Four of us met for Sufi Movement Meditation and Tea last Friday. It was early afternoon in crisp, late autumn when light fades quickly. The first snow, the way we love it, feathery and delicate, glittered on the few leaves still clinging in the shrubbery. The dusting gives us time to switch gears into the darkest, coldest season.
Perfect and Imperfect Spaces
My home is ready to cup itself around a Sufi gathering. There is plenty of space for a small group to stand and move and lie down without having to move furniture. The house is always clean since Cape Cod is clean. In the entry foyer and adjacent Sitting Room, guests leave shoes and coats and bags and their outside thoughts. This Beginning takes a little time and it is wonderful to have a room for it. We trek through the kitchen, set with the tea things for later, into the parlor, its southern exposure filled with warmth and light from the winter sun’s low arc.
What a relief after tiresome years of renting space which provided enough elbow room, but were often too cold or noisy or designed for something else. For example, a yoga studio, usually a pristine, sometimes sterile space, but that sticky floor which is so helpful for gripping in asana causes torque in knees and hips and ankles when you spin or flow or glide around the room. Or gruff, harshly-lit martial arts dojos smelling of sweat. Ballet studios with rosin-powdered floors have a crass, unavoidable mirrored wall which must be covered, which means schlepping obscuring veils and string, and requires set-up and break-down time. Or blowzy belly dance studios with their cats and cat hairs. Even my darling Elizabeth St. apartment in NYC was an effort. It was small and required that I move things, rearrange things, clean a lot (because NYC is dirty), stow things, and then I’d be anxious that I’d overbooked the session, which I usually did since typically one or two people would cancel, but sometimes they didn’t, and we were very crowded. Being nomadic, having to adjust to and rise above adverse conditions, is a strong practice. It taught me what works and what detracts, not only for the group but for me. In Woods Hole, my preparation is minimal and discomfort nonexistent. The practice and the group are supported. This will be true of Ravenrock as well. How wonderful to come home.
The Sufi Tea Gathering
In the parlor, people put out their sheepskins or mats or blankets, got sorted, and we began. I lead 10′ minutes of standing Breath Dance then everyone was off on their own for 30′. After, a brief, quiet rest, followed by a verbal partner exchange focused on the movement experience (with eyes closed to assist in remembering and including the body as much as possible) and, finally, mint tea altogether with conversation that expanded as much as it liked.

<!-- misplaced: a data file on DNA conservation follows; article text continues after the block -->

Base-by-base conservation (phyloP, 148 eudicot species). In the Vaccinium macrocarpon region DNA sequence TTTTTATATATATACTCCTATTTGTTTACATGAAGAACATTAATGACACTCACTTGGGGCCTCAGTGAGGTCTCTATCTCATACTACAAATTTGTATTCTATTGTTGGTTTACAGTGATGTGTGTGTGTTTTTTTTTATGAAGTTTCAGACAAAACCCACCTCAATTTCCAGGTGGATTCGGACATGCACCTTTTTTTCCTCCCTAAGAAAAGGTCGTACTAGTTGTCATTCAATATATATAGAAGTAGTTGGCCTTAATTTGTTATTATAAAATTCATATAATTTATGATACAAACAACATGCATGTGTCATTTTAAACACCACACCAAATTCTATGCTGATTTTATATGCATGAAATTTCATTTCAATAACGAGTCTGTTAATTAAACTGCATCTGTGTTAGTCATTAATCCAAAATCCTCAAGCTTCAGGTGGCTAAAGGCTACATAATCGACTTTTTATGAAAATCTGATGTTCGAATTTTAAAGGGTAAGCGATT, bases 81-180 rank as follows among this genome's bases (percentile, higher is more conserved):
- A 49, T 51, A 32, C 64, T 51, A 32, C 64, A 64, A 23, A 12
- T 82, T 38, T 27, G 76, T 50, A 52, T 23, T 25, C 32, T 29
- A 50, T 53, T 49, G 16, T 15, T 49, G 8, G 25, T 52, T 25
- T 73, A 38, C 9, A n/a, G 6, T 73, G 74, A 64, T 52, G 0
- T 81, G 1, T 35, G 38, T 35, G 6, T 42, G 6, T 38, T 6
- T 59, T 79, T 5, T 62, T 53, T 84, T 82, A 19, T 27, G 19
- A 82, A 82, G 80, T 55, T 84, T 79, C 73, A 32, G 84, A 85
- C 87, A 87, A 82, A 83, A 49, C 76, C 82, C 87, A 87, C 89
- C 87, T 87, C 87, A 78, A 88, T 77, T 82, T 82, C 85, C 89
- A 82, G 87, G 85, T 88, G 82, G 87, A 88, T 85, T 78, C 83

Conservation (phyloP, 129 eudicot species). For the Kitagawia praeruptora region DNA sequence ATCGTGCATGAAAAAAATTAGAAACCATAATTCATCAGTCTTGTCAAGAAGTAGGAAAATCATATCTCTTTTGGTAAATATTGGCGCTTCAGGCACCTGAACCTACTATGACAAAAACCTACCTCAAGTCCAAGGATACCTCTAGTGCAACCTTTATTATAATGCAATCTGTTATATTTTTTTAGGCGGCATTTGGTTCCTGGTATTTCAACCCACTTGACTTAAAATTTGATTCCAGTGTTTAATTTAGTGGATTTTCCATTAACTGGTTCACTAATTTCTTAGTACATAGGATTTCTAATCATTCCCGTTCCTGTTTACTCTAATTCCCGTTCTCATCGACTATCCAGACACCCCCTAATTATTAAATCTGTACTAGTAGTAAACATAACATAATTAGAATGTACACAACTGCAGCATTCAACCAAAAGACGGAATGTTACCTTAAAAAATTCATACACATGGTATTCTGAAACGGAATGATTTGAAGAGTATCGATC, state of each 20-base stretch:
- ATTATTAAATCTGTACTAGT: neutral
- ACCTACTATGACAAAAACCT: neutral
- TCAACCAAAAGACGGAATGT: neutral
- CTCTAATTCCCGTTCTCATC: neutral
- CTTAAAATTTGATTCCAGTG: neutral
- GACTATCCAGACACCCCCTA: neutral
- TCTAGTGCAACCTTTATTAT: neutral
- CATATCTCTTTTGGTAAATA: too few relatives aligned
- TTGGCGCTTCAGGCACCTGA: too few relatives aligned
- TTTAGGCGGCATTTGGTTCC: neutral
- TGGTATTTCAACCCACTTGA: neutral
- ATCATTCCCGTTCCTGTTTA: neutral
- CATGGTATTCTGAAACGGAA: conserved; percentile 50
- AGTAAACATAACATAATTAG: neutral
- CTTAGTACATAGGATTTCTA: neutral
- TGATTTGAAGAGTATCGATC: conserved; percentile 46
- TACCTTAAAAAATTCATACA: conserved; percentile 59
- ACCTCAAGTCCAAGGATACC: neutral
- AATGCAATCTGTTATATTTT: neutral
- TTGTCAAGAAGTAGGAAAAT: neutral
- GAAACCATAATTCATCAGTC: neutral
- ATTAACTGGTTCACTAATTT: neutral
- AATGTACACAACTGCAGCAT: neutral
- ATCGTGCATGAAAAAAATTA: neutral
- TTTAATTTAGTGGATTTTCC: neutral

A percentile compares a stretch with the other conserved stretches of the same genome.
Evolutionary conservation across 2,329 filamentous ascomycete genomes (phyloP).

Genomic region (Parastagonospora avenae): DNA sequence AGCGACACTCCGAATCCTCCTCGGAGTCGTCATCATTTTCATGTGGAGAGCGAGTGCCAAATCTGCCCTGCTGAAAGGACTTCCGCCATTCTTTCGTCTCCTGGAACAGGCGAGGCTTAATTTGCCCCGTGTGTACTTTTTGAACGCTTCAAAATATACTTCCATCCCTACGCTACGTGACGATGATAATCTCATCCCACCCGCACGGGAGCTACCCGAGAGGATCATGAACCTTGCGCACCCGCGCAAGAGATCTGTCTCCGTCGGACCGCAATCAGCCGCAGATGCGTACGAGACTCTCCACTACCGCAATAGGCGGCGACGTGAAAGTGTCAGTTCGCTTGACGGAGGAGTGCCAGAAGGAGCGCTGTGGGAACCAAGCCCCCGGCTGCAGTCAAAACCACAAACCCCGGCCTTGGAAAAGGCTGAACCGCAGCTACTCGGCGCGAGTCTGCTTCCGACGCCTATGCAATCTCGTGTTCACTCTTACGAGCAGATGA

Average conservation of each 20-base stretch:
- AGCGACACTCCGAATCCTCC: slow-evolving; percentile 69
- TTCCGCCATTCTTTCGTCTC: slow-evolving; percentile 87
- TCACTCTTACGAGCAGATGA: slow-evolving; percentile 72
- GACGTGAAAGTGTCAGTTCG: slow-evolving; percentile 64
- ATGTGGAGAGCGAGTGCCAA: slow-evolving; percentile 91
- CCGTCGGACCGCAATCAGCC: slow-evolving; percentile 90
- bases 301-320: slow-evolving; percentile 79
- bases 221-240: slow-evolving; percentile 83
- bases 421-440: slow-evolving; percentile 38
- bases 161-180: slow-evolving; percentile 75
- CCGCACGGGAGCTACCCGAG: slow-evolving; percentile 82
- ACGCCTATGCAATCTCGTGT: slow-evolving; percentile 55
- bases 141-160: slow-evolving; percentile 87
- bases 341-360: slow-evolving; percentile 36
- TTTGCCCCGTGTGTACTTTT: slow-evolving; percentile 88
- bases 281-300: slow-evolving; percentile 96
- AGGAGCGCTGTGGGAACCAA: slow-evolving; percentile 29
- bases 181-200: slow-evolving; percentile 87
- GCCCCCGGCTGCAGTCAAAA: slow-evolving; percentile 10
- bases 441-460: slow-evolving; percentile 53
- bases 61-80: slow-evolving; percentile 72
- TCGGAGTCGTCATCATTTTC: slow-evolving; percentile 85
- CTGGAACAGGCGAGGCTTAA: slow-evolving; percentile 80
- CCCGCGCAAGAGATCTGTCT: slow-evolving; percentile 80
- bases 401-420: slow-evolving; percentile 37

I closed my eyes and entered my meditation. I felt, not surprisingly, an extreme dissonance between a familiar ease of being ‘as always’ in my practice, and the newly cultivated need for caution and careful restriction of motion in my pelvis and hips. I noted that my hips and thighs felt dense and heavy, however they are still mending and prefer not to be scrutinized. ‘All of me’ understands well that when it comes to mending, my mind can be spectacularly unhelpful, pushing and prodding and impatiently rushing. I turned my attention elsewhere, especially in the first stage of the meditation process.
My interior continuum has always been an interesting phenomenon for me. Though a year had passed since my last practice, time inside me merely paused—a breath suspended, waiting to be picked up again. I moved standing, then sitting, then lying with my lower legs up on the blue wing chair, my veil tied comfortably around my thighs to support them, my torso on the sheepskin padding and warming me. I gently articulated my spine. I moved hands and arms freely in space. I let go of hip concerns and proceeded easily into depth of Self. My deeper Self does not live in the same sphere or by the same rules as the more superficial layers schooled by society and family. My deeper well of Self patiently waits then moves. I expected upwellings of grief and fear, but was unruffled. I breathe, breathe. I perceive my breathing. I enter inside the breathing, the breath, this breath…
Later, after tea, the sun slid behind the treetops. I stood to light the candles on the mantlepiece. It was time for us to finish and return to our individual worlds. We had a little exchange about tithing, said our goodbyes and, when the door closed, I felt lighter and happier. Nothing extreme, just that unique, distinct sense of integration which often comes with my practice. Baraka. The sensation doesn’t just lodge in my heart but goes through and through me. It is far less violent then what I have been progressing through for a year. I almost laughed.
My work and writing are sponsored by Dervish Society of America (DSA), a nonprofit 501-C3 organization dedicated to the Path of embodied mysticism. DSA provides opportunities for personal development, exploratory inquiry into embodied spirituality, and community connection through practice, service, and performance. DONATIONS are tax-deductible.